Children in colourful rags dash around, women nattering to each other stroll side by side, car horns bleep, motorcycles zigzag through traffic. A flurry of colour, noise and infectious energy, Arusha is one of Tanzania’s busiest cities and I’m keen to soak up the buzz while I can. Soon I’ll be out of the support truck and on my bike, cycling through a national park where I’ll be keeping my eyes out for wildlife… not people.
But first, coffee. There are 15 of us and we need to fuel up, so we stop at a coffee plantation in the town of Tengeru (Tanzania is renowned or its coffee), where a charming woman who introduces herself as Mama Gladys sings traditional African ballads while crushing beans into powder. The coffee, predictably, tastes amazing.
Our first cycle is into Arusha National Park and the chaos quickly changes into tranquility. Instead of car horns I hear the rustle of tropical trees swaying in the wind; instead of women singing I hear parrots and finches twitter; it’s about the only time from then on that there are no children high fiving and trailing us. The only people I see now are park rangers here and there; they emerge unexpectedly from behind trees to snap iPhone shots of us whizzing past in our lycra. We are the first group to officially cycle through the park and news gets around quickly.
A few days into the trip we make national television and accidently become honorary celebrities. From then on when we cycle through large towns we’re met with admiration and high fives. In some of the smaller villages, where TVs are not commonplace, we’re simply met with bewilderment.
One week, 112 kilometres, zebras, leopards, lions, giraffes, hyenas, warthogs… and Maasai. Welcome to Intrepid Travel’s ‘Cycle Tanzania’ adventure – an extraordinary expedition and one of 17 cycling-culture tours launched by the adventure travel brand in September 2016. I was one of a lucky few privy to a condensed sneak preview earlier this year, prior to the official launch.
Tanzania offers a wealth of colourful experiences. There’s the safari route for wildlife lovers, Mount Kilimanjaro and Mount Meru for keen climbers, encounters with the Maasai for culture connoisseurs, plus plenty more. But seeing the country in the saddle offers a different view.
Spotting wild African animals is generally something you envision doing from the safety of a safari vehicle, so cycling into Arusha National Park – where wild creatures roam free – is a first for all of us (for safety’s sake there’s a ranger escorting us). Although it’s a cycling trip, riding is not the entire focus. Sure, you need to be relatively fit as large chunks of the day are spent in the saddle, but there are plenty of side trips and the occasional siesta (planned and unplanned) to balance it out.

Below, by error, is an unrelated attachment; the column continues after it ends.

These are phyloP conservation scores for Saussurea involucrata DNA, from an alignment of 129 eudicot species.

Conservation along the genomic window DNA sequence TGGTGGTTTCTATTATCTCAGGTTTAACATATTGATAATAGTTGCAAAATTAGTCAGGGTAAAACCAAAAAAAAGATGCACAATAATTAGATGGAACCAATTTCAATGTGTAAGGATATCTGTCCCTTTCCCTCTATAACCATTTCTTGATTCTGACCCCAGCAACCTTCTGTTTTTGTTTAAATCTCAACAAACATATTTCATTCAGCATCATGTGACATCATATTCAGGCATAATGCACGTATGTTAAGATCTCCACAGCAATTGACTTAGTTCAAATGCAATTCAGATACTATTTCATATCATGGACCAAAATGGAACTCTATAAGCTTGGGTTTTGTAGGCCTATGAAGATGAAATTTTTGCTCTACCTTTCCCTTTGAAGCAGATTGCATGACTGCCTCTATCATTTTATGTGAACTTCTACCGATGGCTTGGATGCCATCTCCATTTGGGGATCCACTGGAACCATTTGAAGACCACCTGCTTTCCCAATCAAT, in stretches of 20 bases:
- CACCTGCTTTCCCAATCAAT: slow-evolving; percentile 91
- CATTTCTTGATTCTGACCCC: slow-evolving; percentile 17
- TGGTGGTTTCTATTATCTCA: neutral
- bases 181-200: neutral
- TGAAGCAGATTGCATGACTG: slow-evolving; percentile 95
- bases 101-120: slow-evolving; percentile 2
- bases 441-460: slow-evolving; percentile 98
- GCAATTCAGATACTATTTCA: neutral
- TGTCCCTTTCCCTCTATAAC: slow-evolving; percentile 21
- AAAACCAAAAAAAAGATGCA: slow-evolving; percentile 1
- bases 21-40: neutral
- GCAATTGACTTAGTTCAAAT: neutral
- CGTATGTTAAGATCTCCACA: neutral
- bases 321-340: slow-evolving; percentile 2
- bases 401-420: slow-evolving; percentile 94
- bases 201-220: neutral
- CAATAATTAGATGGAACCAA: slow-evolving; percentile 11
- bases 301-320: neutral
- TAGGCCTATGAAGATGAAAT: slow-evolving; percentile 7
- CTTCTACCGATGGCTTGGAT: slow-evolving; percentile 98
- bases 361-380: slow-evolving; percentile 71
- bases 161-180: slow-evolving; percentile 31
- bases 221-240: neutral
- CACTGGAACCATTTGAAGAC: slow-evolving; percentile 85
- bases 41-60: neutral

In Arusha National Park we stop often. We pause at a viewpoint overlooking a lush green valley to watch zebras feed in the long grass and warthogs create a small dust cloud in their wake. We stop a few kilometres father after someone in the group notices a giraffe rustling about in the dense foliage. And when the hills become tough some of us walk pushing our bikes and stopping even more frequently.
A few days later I jump in the support vehicle instead of tackling a lengthy incline. “There’s no shame in that,” our charismatic guide Justaz Molel tells me. “I know,” I answer, recognising that my thighs will thank me for the breather.
The following day we zoom past dusty sweeping plains, we weave our way along bumpy roads that probably aren’t on Google Maps, and we slow down to high five beaming kids who chase us for as long as they are able to keep up. No matter how far away we might be from a village, there always seems to be a youngster nearby just waiting to high five us.
The highlight of the trip is our Maasai village visit. We take a gravelly dirt road to Mtu Wa Mbo village, where we are received with kindness and hospitality. The Maasai residents perform a ceremonial dance that involves the men of the village leaping high and the women shrugging their shoulders and shrieking. Some of us join in, although the men from our group don’t jump nearly as high as the Maasai warriors and we ladies clearly have not perfected the art of the shoulder-shrugging dance.
Exhausted after hours in the saddle followed by an unexpected bout of merry dancing, we feast. The village elders have slow cooked goat for us, using the traditional in-ground method, and a lanky man sporting a long red wrap tears tender shards of meat from the bone and passes the pieces around. When in Rome… or in this case Mtu Wa Mbo.
The days seem to roll into one long and wonderful memory. We cycle to Lake Manyara one clear day, first bouncing our bikes along rocky tracks before emerging into a huge verdant plain. Here we stop frequently – to watch wildebeest and gazelles trot, to gawk at flamingos not doing much at all, to chat to local fisherman. Then we jump back on our bikes only to stop again soon after for another photo opportunity.
The occasional four-wheeled safari jaunt (thankfully, when we first spot lions we’re inside a safari vehicle) and various cultural experiences are included, but biking is the activity we all look forward to most each day… even though it’s also the activity we complain about just a little.
We moan about our sore rears and tired legs, about our dust-stained clothing and the occasional bug flying into our eyes. But that’s the yin and yang of self-propelled travel, a small price to pay for the opportunity to be part of the landscape, and not just a spectator.
Intrepid Travel’s ‘Cycle Tanzania’ tour runs for 13 days, with most meals and all accommodation included. Prices start from $3,795; bookings are open now; departures begin March 2017. More here.
Words: Tatyana Leonov
Images: Lucy Piper@Intrepid Travel